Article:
Percutaneous Mechanical Assist for Acute ST Elevation Myocardial Infarction

Register or Login to View PDF Permissions
Permissions× For commercial reprint and permission enquiries please contact Springer Healthcare:

For non-commercial reprints and permissions enquiries, please visit to start a request.

For author reprints, please email
Average (ratings)
No ratings
Your rating
Copyright Statement:

The copyright in this work belongs to Radcliffe Medical Media. Only articles clearly marked with the CC BY-NC logo are published with the Creative Commons by Attribution Licence. The CC BY-NC option was not available for Radcliffe journals before 1 January 2019. Articles marked ‘Open Access’ but not marked ‘CC BY-NC’ are made freely accessible at the time of publication but are subject to standard copyright law regarding reproduction and distribution. Permission is required for reuse of this content.

Despite considerable improvements in the treatment of acute ST elevation myocardial infarction (STEMI), outcomes have predominantly improved in STEMI patients without cardiogenic shock (CS). Nevertheless, cardiogenic shock occurs in approximately 7–10% of STEMI patients and is the leading cause of death for hospitalised patients. In-hospital mortality rates of STEMI complicated by CS are around 50%, despite reperfusion by primary percutaneous coronary intervention (PCI), the current standard of treatment.1 Currently, two therapeutic approaches can be adopted for STEMI patients presenting with CS or cardiogenic pre-shock to support the endangered circulation and the failing myocardium:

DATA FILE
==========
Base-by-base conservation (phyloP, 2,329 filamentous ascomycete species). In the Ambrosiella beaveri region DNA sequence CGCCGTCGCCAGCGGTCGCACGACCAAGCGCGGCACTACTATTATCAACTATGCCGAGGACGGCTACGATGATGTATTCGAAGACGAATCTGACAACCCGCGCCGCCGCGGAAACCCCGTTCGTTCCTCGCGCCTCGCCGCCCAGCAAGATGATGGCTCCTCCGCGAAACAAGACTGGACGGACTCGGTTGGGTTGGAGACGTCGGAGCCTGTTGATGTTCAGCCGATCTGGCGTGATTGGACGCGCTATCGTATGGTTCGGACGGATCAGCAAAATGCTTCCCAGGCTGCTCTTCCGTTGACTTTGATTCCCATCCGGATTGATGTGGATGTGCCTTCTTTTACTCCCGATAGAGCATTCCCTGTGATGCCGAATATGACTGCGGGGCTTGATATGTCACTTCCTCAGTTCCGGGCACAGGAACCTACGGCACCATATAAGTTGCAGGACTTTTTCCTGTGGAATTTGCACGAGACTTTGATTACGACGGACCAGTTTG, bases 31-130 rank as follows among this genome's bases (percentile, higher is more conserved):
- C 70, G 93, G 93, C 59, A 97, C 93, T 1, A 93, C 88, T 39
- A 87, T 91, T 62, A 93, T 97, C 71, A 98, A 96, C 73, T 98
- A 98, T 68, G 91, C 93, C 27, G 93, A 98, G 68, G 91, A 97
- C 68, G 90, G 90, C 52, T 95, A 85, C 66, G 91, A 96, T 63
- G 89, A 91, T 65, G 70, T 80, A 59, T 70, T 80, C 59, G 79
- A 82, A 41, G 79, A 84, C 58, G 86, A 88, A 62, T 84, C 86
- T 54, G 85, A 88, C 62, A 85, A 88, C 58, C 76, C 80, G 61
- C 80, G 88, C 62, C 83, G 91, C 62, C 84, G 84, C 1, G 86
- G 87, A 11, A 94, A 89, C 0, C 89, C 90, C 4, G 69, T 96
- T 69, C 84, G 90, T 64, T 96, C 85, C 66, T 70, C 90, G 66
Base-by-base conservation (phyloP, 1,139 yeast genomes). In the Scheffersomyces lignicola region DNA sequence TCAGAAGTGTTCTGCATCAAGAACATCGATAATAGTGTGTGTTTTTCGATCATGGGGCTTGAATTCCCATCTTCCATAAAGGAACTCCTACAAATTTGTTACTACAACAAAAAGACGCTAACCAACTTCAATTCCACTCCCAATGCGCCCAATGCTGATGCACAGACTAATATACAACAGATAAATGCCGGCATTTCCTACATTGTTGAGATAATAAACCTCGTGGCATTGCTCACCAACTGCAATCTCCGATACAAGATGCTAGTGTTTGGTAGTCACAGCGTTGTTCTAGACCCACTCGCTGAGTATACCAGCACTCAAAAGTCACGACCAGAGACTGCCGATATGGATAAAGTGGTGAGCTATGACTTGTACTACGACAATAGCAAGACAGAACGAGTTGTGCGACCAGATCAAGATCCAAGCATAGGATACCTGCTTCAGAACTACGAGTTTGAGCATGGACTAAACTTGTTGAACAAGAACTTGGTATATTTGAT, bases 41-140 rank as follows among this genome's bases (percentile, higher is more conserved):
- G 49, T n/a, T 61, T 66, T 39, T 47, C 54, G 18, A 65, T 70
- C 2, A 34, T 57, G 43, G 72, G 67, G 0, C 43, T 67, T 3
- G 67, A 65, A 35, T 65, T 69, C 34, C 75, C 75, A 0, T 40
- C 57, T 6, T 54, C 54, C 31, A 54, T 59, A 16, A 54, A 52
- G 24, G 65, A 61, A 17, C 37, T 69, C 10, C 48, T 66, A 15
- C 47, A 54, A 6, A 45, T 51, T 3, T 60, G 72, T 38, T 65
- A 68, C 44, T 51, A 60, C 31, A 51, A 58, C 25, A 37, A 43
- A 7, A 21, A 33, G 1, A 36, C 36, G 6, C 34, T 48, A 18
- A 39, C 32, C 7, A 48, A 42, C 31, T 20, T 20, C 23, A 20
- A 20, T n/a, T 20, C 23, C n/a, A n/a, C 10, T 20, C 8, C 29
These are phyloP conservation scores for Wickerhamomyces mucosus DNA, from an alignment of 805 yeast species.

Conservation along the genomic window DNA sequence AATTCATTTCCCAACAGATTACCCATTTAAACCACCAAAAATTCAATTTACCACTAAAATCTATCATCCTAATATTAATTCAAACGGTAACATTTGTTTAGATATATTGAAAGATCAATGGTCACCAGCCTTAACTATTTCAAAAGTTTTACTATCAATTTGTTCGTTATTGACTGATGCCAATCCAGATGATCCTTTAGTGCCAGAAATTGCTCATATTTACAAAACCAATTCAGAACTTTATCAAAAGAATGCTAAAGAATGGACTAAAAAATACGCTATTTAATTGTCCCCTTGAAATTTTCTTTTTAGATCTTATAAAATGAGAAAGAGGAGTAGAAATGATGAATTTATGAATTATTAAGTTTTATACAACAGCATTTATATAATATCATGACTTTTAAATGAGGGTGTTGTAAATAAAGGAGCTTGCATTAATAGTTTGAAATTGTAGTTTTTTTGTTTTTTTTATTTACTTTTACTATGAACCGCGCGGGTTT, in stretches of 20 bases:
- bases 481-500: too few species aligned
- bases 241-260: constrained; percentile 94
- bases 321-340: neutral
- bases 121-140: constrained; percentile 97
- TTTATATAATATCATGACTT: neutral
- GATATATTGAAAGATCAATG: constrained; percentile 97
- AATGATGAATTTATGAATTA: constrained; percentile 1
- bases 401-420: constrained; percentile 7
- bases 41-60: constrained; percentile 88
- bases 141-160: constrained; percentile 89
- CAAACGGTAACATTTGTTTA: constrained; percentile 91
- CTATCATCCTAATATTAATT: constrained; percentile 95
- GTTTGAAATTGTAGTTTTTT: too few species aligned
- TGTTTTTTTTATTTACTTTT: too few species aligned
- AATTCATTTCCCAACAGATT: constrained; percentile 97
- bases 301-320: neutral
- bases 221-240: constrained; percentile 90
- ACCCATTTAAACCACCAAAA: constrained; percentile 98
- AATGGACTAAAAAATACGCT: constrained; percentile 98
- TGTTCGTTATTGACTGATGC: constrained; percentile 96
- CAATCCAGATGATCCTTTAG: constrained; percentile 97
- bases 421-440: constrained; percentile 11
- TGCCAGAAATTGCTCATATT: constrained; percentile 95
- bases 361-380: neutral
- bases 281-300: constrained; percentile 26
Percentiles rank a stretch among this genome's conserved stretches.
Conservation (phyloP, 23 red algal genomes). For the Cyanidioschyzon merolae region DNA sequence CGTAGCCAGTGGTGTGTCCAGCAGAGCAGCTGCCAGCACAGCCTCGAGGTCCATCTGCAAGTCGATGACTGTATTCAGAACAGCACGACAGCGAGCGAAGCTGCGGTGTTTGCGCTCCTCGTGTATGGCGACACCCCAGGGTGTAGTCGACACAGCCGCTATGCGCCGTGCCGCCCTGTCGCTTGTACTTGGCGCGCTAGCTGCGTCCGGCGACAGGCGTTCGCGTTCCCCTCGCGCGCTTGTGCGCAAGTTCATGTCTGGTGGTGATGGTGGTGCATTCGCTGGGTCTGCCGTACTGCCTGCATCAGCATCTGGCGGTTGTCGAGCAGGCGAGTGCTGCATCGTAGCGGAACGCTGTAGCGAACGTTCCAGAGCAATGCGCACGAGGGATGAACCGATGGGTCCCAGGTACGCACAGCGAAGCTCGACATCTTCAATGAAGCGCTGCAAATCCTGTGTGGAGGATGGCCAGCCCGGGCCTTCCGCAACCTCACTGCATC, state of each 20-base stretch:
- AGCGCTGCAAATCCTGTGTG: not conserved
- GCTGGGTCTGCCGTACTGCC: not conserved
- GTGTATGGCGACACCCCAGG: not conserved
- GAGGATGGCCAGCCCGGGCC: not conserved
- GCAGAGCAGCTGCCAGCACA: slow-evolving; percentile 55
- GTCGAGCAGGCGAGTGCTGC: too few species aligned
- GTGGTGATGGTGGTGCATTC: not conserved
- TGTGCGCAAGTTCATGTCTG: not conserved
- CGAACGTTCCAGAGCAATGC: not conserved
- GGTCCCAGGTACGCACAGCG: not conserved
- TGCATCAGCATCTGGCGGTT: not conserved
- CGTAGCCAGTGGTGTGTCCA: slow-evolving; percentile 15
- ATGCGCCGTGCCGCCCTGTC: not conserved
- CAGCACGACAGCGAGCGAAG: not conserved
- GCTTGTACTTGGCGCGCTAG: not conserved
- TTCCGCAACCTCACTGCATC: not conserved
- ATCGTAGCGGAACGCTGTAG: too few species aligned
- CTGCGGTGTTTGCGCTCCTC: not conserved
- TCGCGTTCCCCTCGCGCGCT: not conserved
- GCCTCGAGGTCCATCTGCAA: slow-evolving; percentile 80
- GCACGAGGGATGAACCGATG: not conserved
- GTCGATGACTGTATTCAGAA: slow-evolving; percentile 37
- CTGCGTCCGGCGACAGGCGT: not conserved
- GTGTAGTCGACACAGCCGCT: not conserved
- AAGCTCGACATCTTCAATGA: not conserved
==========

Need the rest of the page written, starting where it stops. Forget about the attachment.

• Pharmacological inotropic support: there is a variety of inotropic and vasopressor agents enabling quick improvement of haemodynamic parameters in CS. However, these agents failed to demonstrate improved survival in randomised studies. Currently, pharmacological circulatory support is listed as a class IIA recommendation.2
  • Mechanical left ventricular (LV) support: this modality was made possible in humans first and foremost by the introduction of intra-aortic balloon counterpulsation about four decades ago. Currently, mechanical LV support with an intra-aortic balloon pump (IABP) is listed as a class IB recommendation.2
Intra-aortic Balloon Pump

The IABP was first introduced in the setting of CS in 1968.3 Ever since, and especially after the development of a percutaneous insertion technique, IABP therapy has been increasingly used for several clinical conditions requiring mechanical LV support. In current practice, it is still the most frequently used method of mechanical cardiac assistance in the catheterisation laboratory.

Currently, the main indication for IABP therapy in STEMI – as adjunctive therapy to revascularisation – is CS not quickly reversed by pharmacological therapy. This indication is listed in the American College of Cardiology (ACC)/American Heart Association (AHA) guidelines as a class IB recommendation, although no randomised controlled trials have been performed in CS. In our recently conducted, simultaneously performed meta-analysis of observational studies in STEMI patients with CS, data were significantly affected by confounders.4

Notwithstanding the lack of evidence to support the use of IABP therapy either in STEMI patients or in STEMI patients presenting with CS, it is still a popular treatment strategy. Moreover, it is the only method for mechanical cardiac assistance that is widely available and easily applicable in current practice.